Skip to content

FRIDAY SEMINAR SERIES | Political Psychology of Climate Change

Summary

FRIDAY SEMINAR SERIES

Start Date

11 Mar 2016 1:00 pm

End Date

11 Mar 2016 2:00 pm


Institute for the Study of Social Change logo

An Institute for the Study of Social Change and School of Social Sciences seminar

Presented by

John Rolls, Adjunct Senior Research Fellow, University of South Australia

In the USA, the beliefs of Democrat and Republican voters about whether climate change is occurring, whether humans are responsible, and the measures that should be used to respond to climate destabilisation differ widely. This presentation reviews evidence for a similar politically based polarisation in Australia, and discusses it in the light of the insights of political psychology. At the most fundamental level, the differences arise out of the normal process of human cognition: our attitudes to any input, including a potential threat, are initially determined emotionally. We then use our conscious, deliberative processes to justify our initial, emotionally determined attitudes. The fact that highly consequential political decisions are strongly affected by non-systemic, non-analytical processes receives inadequate attention, but poses enormous challenges for effective democratic response to climate change.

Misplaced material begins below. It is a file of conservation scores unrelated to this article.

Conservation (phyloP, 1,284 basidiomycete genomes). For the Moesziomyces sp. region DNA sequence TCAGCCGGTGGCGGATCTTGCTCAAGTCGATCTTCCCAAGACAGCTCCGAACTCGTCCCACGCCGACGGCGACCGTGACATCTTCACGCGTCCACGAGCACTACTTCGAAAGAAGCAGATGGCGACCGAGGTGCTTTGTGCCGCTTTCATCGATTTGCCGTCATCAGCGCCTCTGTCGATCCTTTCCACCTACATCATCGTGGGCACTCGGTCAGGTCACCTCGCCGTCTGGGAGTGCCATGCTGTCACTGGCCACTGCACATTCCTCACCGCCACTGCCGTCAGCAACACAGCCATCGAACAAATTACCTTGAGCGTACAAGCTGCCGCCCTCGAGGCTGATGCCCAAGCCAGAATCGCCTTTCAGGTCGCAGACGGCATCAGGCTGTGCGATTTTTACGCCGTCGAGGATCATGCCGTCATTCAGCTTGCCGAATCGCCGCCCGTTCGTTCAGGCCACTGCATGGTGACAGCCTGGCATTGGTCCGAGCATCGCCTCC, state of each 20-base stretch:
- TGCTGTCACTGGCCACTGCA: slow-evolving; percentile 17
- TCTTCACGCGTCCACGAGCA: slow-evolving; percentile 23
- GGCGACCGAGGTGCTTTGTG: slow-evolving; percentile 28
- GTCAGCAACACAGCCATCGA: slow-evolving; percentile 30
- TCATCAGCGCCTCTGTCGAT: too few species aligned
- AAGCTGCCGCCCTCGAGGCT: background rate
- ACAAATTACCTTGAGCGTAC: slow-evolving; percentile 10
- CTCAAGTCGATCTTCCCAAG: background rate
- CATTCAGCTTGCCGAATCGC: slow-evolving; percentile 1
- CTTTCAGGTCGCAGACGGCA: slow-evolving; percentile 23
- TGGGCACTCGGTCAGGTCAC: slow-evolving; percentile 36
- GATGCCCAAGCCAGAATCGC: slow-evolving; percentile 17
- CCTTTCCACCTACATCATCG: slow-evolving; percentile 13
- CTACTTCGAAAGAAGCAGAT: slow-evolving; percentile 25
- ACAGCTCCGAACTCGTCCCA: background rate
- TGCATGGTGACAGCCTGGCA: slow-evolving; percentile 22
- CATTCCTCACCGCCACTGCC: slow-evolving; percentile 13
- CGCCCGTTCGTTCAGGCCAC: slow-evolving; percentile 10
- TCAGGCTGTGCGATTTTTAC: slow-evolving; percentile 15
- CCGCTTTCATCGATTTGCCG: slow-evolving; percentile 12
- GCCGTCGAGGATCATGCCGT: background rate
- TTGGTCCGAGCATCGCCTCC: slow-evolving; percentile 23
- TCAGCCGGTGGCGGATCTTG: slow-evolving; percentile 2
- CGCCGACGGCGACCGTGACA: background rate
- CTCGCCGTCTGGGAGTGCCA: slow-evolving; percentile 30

John Rolls is an Adjunct Senior Fellow with the Barbara Hardy Institute at the University of South Australia. This presentation will be chaired by Associate Professor Kate Crowley from the School of Social Sciences at the University of Tasmania.

DATE
Friday 11 March 2016

TIME
1.00pm to 2.00pm

VENUE
*Law 132 Seminar Room, Faculty of Law Building,Sandy Bay Campus *Please note new venue

All welcome. Contact Dr Louise Grimmer if you require more information or directions to the venue.

Event Flyer (PDF 433KB)

Contact

Institute for Social Change
University of Tasmania
Private Bag 44
HOBART TAS 7001

E: ISC.Admin@utas.edu.au

Follow the Institute for Social Change on Facebook  Follow the Institute for Social Change on Twitter